Filed: July 29, 1999
STATE OF OREGON,
Petitioner on Review,
Respondent on Review.
On review from the Court of Appeals.*
Argued and submitted January 8, 1999.
Ann Kelley, Assistant Attorney General, Salem, argued the cause and filed the petition for petitioner on review. With her on the brief were Hardy Myers, Attorney General, and Michael D. Reynolds, Solicitor General.
Jesse Wm. Barton, Deputy Public Defender, Salem, argued the cause and filed the petition for respondent on review. With him on the brief was David E. Groom, State Public Defender.
Before Carson, Chief Justice, and Gillette, Van Hoomissen, Durham, Leeson, and Riggs, Justices.**
The decision of the Court of Appeals is affirmed. The judgment of the circuit court is reversed, and the case is remanded to the circuit court for a new trial.
*Appeal from Washington County Circuit Court,
Timothy P. Alexander, Judge.
153 Or App 313, 956 P2d 1054 (1998).
**Kulongoski, J., did not participate in the consideration or decision of this case.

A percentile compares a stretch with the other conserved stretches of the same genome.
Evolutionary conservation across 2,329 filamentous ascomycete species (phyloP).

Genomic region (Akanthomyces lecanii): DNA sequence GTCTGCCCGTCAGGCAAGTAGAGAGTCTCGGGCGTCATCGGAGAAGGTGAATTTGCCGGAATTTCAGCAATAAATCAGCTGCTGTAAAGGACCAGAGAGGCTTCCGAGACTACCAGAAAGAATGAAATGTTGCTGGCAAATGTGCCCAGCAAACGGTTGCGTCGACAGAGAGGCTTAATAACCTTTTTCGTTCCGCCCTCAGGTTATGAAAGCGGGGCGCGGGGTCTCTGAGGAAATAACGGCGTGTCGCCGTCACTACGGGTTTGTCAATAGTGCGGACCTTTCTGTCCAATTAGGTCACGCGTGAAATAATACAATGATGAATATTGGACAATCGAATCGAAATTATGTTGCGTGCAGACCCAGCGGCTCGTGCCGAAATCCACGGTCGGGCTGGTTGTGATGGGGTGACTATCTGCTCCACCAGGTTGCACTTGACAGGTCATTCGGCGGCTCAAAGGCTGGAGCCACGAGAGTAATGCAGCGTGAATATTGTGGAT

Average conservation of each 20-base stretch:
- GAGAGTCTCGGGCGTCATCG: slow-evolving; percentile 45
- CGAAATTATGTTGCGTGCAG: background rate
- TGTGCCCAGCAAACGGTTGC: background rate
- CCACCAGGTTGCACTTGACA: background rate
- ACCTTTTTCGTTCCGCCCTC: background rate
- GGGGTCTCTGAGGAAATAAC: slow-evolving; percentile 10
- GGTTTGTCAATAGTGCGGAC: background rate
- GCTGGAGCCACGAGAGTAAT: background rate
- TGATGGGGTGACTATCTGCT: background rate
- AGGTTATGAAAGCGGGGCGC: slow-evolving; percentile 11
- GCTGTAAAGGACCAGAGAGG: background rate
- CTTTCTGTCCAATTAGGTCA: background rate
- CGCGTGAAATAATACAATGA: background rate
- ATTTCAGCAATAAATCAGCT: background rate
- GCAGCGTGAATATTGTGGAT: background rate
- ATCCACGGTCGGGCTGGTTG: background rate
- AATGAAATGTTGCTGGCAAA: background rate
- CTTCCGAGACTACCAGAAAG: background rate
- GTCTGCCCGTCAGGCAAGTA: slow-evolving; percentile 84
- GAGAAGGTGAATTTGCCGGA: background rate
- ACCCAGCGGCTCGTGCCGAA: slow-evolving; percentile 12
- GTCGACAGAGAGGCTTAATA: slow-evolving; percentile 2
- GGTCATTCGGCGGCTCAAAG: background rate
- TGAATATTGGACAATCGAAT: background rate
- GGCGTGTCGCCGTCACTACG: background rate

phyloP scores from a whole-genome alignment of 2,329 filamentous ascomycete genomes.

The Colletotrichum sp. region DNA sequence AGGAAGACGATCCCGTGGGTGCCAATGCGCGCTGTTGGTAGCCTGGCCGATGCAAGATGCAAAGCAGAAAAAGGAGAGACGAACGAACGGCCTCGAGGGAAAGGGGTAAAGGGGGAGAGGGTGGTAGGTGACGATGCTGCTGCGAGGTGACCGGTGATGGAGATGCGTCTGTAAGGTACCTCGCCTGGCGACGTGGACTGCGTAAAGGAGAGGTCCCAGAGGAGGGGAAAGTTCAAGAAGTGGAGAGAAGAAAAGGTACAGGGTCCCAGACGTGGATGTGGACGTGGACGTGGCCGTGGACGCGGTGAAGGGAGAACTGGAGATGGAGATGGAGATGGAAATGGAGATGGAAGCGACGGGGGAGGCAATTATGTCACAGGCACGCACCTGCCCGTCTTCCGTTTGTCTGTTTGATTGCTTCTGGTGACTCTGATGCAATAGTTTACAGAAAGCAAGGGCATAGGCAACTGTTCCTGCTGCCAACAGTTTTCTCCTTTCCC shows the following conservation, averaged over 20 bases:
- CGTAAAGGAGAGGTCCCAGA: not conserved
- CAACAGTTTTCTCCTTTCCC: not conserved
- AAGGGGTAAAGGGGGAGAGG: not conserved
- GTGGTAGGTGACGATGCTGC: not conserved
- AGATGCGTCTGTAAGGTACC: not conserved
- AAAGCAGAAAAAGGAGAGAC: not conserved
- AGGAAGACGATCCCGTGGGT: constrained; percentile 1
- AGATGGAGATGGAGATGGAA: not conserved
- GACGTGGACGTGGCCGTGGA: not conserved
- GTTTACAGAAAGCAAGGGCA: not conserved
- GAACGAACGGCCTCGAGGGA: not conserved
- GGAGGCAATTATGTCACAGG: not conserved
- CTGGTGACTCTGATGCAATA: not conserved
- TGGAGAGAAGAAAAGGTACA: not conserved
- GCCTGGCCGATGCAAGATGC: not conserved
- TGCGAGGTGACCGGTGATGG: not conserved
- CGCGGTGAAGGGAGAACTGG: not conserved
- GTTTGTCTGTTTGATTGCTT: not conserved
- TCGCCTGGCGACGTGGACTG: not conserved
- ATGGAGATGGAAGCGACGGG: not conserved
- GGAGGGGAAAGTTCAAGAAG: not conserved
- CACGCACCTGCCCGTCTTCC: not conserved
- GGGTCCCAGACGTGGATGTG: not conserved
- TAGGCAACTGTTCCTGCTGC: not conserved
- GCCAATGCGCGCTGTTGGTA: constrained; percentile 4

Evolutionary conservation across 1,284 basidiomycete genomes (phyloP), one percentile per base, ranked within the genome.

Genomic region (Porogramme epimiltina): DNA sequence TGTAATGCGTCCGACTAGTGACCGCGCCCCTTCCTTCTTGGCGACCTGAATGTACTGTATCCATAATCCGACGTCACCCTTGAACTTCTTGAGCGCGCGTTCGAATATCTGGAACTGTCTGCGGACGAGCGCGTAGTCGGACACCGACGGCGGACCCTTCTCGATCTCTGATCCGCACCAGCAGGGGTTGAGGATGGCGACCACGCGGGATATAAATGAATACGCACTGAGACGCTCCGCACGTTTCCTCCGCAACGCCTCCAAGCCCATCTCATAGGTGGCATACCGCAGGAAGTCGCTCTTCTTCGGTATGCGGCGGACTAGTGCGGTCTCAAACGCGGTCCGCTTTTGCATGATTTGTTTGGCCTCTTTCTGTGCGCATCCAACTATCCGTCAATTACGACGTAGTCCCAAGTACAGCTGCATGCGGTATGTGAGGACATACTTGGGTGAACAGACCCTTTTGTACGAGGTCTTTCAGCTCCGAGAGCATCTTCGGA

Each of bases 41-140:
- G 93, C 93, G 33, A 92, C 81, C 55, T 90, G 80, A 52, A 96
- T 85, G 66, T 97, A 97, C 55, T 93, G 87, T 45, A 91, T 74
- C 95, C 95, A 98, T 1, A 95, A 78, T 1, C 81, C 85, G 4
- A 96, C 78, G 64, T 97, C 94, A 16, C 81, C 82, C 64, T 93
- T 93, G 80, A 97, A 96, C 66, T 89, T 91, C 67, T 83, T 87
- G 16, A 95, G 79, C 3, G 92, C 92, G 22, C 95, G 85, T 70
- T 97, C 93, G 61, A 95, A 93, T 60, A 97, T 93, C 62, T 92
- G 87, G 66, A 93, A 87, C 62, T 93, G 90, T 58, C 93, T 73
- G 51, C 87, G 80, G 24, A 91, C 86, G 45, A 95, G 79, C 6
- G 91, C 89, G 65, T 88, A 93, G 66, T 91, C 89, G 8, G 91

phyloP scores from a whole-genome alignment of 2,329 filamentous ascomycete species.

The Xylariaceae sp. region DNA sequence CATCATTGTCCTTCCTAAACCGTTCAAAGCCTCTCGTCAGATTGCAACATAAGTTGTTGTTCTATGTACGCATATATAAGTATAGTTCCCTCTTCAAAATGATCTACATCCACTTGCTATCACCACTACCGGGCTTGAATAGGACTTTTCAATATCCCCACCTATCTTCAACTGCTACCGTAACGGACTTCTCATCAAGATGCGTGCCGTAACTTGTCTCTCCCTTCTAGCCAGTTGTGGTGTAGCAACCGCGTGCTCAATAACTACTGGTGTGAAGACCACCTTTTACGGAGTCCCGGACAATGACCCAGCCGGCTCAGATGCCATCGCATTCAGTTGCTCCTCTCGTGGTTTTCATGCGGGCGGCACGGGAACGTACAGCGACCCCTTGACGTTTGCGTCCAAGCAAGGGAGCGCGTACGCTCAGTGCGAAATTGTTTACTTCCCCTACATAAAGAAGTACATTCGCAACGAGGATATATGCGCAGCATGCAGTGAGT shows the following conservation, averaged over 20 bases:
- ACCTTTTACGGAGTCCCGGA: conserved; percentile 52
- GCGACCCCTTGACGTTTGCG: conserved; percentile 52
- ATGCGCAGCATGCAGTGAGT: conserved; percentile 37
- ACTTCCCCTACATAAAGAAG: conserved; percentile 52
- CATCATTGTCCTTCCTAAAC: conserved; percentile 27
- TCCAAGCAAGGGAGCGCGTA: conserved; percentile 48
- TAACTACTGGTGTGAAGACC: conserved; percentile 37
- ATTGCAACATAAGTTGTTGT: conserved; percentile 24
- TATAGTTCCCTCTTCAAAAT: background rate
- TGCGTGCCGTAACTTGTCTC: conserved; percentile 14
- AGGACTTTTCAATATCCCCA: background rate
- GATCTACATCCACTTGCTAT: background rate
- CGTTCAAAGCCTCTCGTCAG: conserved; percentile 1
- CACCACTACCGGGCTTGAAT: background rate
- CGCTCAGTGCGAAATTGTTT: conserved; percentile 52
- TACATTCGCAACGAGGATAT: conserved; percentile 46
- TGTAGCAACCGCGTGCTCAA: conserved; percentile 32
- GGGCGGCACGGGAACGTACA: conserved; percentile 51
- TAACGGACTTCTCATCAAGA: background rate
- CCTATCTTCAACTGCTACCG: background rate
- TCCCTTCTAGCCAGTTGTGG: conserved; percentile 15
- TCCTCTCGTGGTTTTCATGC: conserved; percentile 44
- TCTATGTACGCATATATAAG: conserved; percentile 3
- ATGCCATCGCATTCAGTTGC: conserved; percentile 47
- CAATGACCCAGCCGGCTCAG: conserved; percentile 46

The issue in this criminal case is whether the trial court erred by not allowing defendant's expert witness to testify that the victim suffered from dissociative amnesia. The Court of Appeals held that the trial court erred and reversed and remanded the case for a new trial. State v. Gherasim, 153 Or App 313, 956 P2d 1054 (1998). We affirm.
Defendant was charged with first-degree kidnaping, ORS 163.235; attempted first-degree rape, ORS 161.405 and ORS 163.375; first-degree sex abuse, ORS 163.427; fourth-degree assault, ORS 163.160; and menacing, ORS 163.190. It is uncontested that the victim was assaulted physically and sexually on the night of July 12, 1995, and that the victim was in defendant's car that night. The disputed issue at trial was whether defendant or someone else assaulted the victim.
At trial, the victim identified defendant as her assailant. Defendant maintained that someone else had assaulted the victim before he came on the scene and tried to assist her. Neither the victim nor defendant presented eye-witnesses or forensic evidence at trial. Consequently, whether the jury believed the victim's or defendant's account of what had occurred was critical to its determination whether defendant was guilty of the crimes.
The victim's statements to the police on the night of the assault and her grand jury and trial testimony several months later contained discrepancies. The Court of Appeals summarized those discrepancies as follows: